D-Day for CGX rig
Two sides pledge good faith talks
Meetings resume today
By Patrick Denny in Montego bay
July 15, 2000
Today is a make or break day for the CGX oil rig as Guyana and Suriname yesterday pledged good faith talks going into a critical round of diplomacy this morning aimed at defusing a bitter row between the two neighbours.
Talks on the return of the CGX oil rig to its coveted drilling location in this country's waters ended last night with members of both teams emerging tight-lipped.
The rig had been evicted on June 3, by Surinamese gunboats and yesterday's talks, the fifth round since the eviction, began with both the Guyanese President Bharrat Jagdeo and the Surinamese President Dr Jules Wijdenbosch committing themselves to negotiate in good faith and in a spirit of willingness to arrive at consensus. The talks are to resume at 0830 hrs today.
The talks, under the chairmanship of by Jamaica's Prime Minister, P.J. Patterson, are being held in the posh, exclusive and secluded Half Moon Resort at Rose Hall, just outside Montego Bay. Patterson's facilitating of the talks was as a result of the decision taken during the CARICOM summit last week in Canouan, St Vincent and the Grenadines, that he should continue to facilitate the talks between the two sides.
According to a Guyana-Suriname statement issued in Canouan, the focus of the talks is the ultimate consensus on a mechanism for sharing the benefits of the exploratory drilling activities in the disputed area. Among the issues related to this are joint exploration and utilisation of the resources, joint superintendence of all activities and the sharing of all data generated by exploration activities on a transparent basis.
Another related issue which should be the focus of discussion is the equitable distribution of the proceeds deriving from any exploitative activities in the area.
Following the opening session, Jagdeo, Wijdenbosch and Patterson withdrew to allow the discussions at a technical level to proceed. The technical level talks are being chaired by Jamaica's Minister of Foreign Trade, Anthony Hylton. Jagdeo, Wijdenbosch and Patterson were scheduled to rejoin the meeting at 1600 hrs, to hear the findings. However, the three heads of government did not rejoin the talks until about 1830 hrs. The talks ended an hour later.
A statement issued after the opening session said that President Jagdeo "reiterated that his delegation was prepared to negotiate in good faith to reach an agreement that will redound to the benefit of the peoples of both countries."
The statement said that he had pointed out that "the framework for the discussions had been agreed in the statement of Guyana and Suriname issued by the twenty-first Summit in Canouan."
President Jagdeo was also quoted as saying that "it was possible to create an agreement which would be a win-win situation for both countries."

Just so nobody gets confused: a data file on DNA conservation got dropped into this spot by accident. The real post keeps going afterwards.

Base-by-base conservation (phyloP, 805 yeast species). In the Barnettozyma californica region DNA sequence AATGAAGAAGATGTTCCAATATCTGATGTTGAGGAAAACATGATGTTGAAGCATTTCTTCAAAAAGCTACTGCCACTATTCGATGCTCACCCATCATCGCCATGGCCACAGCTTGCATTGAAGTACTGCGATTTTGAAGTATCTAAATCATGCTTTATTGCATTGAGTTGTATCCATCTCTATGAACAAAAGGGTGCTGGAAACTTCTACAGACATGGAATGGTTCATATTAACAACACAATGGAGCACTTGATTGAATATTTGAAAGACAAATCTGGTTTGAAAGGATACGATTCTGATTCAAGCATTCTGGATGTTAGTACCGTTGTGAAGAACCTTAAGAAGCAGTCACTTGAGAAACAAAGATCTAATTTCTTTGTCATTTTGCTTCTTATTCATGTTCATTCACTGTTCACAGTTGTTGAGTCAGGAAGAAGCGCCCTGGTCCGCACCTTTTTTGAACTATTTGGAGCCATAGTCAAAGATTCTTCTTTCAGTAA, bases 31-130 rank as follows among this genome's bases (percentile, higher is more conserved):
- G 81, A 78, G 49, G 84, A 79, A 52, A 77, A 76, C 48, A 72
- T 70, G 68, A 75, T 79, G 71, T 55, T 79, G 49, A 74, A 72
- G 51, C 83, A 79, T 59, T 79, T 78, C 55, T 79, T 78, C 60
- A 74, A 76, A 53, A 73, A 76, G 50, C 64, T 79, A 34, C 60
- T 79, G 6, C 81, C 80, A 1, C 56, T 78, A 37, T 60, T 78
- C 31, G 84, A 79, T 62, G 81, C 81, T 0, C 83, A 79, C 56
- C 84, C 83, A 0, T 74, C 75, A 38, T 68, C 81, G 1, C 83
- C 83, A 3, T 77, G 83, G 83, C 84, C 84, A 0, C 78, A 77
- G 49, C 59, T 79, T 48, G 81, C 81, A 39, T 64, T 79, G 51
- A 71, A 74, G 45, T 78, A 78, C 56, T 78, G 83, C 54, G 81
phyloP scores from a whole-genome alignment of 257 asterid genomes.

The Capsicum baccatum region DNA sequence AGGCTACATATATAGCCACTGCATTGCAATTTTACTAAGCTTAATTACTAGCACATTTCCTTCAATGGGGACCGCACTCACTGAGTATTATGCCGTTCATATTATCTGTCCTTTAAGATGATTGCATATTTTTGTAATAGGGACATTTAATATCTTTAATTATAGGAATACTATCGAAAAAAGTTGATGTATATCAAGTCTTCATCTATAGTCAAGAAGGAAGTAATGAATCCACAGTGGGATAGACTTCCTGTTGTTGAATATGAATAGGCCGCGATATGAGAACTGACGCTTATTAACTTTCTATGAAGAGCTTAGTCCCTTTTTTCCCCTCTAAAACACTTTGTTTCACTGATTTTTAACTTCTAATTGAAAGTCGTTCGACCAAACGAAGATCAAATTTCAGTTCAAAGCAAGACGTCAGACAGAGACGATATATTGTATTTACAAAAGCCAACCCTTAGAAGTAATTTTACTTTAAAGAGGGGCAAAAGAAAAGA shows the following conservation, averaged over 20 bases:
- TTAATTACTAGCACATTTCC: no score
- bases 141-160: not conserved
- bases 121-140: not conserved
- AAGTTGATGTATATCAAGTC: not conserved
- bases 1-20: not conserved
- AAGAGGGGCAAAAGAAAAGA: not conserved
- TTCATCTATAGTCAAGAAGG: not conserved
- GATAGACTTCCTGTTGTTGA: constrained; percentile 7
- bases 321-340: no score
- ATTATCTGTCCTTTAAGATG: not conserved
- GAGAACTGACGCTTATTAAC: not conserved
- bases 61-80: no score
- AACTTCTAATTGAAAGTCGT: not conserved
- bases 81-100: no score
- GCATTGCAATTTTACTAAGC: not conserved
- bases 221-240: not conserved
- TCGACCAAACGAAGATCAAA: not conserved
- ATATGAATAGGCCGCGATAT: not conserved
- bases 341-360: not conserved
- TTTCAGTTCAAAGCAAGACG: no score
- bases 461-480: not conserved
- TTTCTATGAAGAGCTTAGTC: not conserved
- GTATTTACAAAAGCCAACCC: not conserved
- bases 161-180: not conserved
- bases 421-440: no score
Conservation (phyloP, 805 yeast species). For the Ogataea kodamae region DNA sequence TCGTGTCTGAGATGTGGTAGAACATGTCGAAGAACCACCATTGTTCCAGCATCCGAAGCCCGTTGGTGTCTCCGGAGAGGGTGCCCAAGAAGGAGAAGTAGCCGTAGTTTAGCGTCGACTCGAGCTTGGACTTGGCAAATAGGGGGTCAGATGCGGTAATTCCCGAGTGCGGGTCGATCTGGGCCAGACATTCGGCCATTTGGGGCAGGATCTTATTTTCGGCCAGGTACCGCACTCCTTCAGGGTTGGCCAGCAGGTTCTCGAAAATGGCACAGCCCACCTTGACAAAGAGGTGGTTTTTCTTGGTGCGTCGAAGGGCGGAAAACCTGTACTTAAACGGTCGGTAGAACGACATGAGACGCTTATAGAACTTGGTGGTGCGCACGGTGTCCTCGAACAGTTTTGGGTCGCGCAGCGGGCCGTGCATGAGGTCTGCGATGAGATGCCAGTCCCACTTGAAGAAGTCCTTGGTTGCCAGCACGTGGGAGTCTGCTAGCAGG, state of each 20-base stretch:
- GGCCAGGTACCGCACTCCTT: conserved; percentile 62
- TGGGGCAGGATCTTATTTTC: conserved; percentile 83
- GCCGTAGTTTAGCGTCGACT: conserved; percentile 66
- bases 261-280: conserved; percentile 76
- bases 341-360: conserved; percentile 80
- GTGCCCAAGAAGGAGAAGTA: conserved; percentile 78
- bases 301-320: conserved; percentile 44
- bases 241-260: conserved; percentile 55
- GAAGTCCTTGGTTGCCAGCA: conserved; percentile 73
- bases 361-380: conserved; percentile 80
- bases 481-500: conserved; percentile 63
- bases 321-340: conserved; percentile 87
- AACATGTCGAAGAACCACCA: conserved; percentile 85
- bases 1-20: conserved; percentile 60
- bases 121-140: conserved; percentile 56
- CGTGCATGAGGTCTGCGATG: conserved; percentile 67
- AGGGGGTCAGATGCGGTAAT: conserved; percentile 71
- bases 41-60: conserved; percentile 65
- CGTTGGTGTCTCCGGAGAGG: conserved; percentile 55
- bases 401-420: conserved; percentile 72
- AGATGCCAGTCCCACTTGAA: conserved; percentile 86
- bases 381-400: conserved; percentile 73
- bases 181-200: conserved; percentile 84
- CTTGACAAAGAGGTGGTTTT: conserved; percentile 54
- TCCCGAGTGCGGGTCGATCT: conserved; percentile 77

The statement said too that President Wijdenbosch had expressed "his country's political will to continue to work with the neighbouring countries to further integrate into the region" and "reiterated that the goodwill to cooperate with the neighbour, Guyana, is hence an important element of its foreign policy for development.
"In this context it would be fitting to settle disputes by means of consultation and constructive dialogue by way of the mechanism of diplomacy."
The Surinamese delegation includes two new faces, former ambassador to Guyana, Henri Illes, who is a member of the Surinamese Labour Party, and Cor Papigop, a member of the National Party of Suriname and former minister of education. Both parties are components of the New Front coalition which will take office in another month. The other members of the delegation at the table with President Wijdenbosch were Staatsolie board chairman Tjon Kie Sim; Natural Resources Minister, Errol Alibux; Foreign Minister, Errol Snijders; and Ambassador Henk Alimohamed. Among the other members of the delegation are Suriname armed forces head Col Jerry Slijngaard to whose presence in uniform at the CARICOM Heads of Government meeting President Jagdeo had objected.
President Jagdeo was flanked on his left by Ambassador Rudy Collins and attorney-at-law Dr Barton Scotland and on his right by Foreign Minister, Clement Rohee; and former foreign minister, Rashleigh Jackson.
The size of the delegations at the negotiating table with the two presidents was determined at the meeting Jagdeo, Wijdenbosch and Patterson held on Wednesday evening.
Today is D-Day for CGX, which had announced last week that if there was no positive outcome from this round of talks, it would pack up its rig and leave the Guyana-Suriname basin, believed to have a potential recovery of some 15 billion barrels of oil. Once the rig leaves the area, CGX had said, it would be about two years before another similar one could be leased. CGX had also said that it would vigorously defend its commercial interests in the disputed area.
A CGX delegation which is here in Jamaica, has noticeably kept a low profile. In contrast to their presence at the talks in Canouan, delegation members Kerry Sully, Dennis Clement and John Cullen have not been seen around the talks. Clement was reported to have flown back to Toronto yesterday, having received a message that his mother had died.
CGX had drilled a well of some 12,750 feet at its Horseshoe West location after it was evicted from the Eagle target by the Surinamese. However, this well proved to be dry.
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